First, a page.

[Cryptography] D-Wave, RSA, and DLP

Steve Weis steveweis at gmail.com
Fri Mar 27 13:00:28 EDT 2015

On Fri, Mar 27, 2015 at 3:59 AM, Mattias Aabmets <mattias.aabmets at gmail.com>

> I just stumbled on an article from phys.org
> <http://phys.org/news/2014-11-largest-factored-quantum-device.html> and
> it got me thinking.
> If they managed to factor 56 153 with adiabatic quantum computations, i.e.
> optimisation, using only 4 qbits,
> then it follows that D-Wave, which is designed to solve optimization
> problems and has 512 bits, is capable of
> factoring 512 bit long composite numbers.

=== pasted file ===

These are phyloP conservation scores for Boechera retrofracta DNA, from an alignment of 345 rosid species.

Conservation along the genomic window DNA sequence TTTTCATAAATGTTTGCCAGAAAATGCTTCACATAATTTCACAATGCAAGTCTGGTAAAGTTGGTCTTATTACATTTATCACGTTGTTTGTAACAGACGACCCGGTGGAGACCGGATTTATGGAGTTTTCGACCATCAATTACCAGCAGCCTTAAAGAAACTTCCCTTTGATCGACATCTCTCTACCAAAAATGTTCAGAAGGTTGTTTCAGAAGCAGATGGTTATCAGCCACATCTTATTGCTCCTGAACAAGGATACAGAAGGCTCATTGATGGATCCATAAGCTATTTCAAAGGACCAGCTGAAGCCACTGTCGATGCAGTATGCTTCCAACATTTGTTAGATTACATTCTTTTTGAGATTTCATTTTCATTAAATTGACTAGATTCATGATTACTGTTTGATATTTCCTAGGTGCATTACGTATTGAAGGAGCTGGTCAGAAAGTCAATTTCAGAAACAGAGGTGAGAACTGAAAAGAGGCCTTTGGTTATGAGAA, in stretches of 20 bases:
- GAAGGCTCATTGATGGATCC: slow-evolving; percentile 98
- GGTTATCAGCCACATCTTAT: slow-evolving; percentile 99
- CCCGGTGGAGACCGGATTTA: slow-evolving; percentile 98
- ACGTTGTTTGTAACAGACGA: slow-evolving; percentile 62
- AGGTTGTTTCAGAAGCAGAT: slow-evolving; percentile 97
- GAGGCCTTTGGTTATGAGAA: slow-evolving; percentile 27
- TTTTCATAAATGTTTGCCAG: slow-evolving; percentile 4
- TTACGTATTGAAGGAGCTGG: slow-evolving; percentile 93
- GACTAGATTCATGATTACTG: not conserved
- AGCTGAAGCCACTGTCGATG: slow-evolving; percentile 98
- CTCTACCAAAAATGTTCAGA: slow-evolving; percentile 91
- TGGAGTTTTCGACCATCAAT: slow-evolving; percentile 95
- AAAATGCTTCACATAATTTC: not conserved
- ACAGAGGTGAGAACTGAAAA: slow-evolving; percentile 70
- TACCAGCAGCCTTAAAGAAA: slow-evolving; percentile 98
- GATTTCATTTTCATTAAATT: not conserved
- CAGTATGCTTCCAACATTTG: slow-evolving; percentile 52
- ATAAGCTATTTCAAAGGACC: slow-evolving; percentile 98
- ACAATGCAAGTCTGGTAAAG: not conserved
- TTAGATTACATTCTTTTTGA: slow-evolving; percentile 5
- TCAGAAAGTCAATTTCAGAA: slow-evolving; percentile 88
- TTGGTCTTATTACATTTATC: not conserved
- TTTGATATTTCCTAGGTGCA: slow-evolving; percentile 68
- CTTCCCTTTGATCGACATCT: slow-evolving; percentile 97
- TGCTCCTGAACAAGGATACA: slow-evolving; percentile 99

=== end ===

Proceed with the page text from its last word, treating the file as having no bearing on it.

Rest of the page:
You should read the Dattani & Bryans paper:

They can only factor numbers that have a special form where the factors
differ in a limited number of bits. As the paper says "unless we know in
advance that the factors will differ at two bits, this reduction will not
allow us to crack big RSA codes".

That's how they are able to succinctly represent a 16-bit number if
4-qubits. I think they're encoding the two indices of the bit differences.

The probability of an RSA moduli having this property is exponentially
small. I see no practical consequence to RSA, DLP, or ECC security.

When it comes to D-Wave, it's still debatable whether it's benefiting from
any quantum effects or is even a good at solving the problems it is
designed for. I don't know the area well enough to comment and we will not
come to any conclusion on this mailing list.
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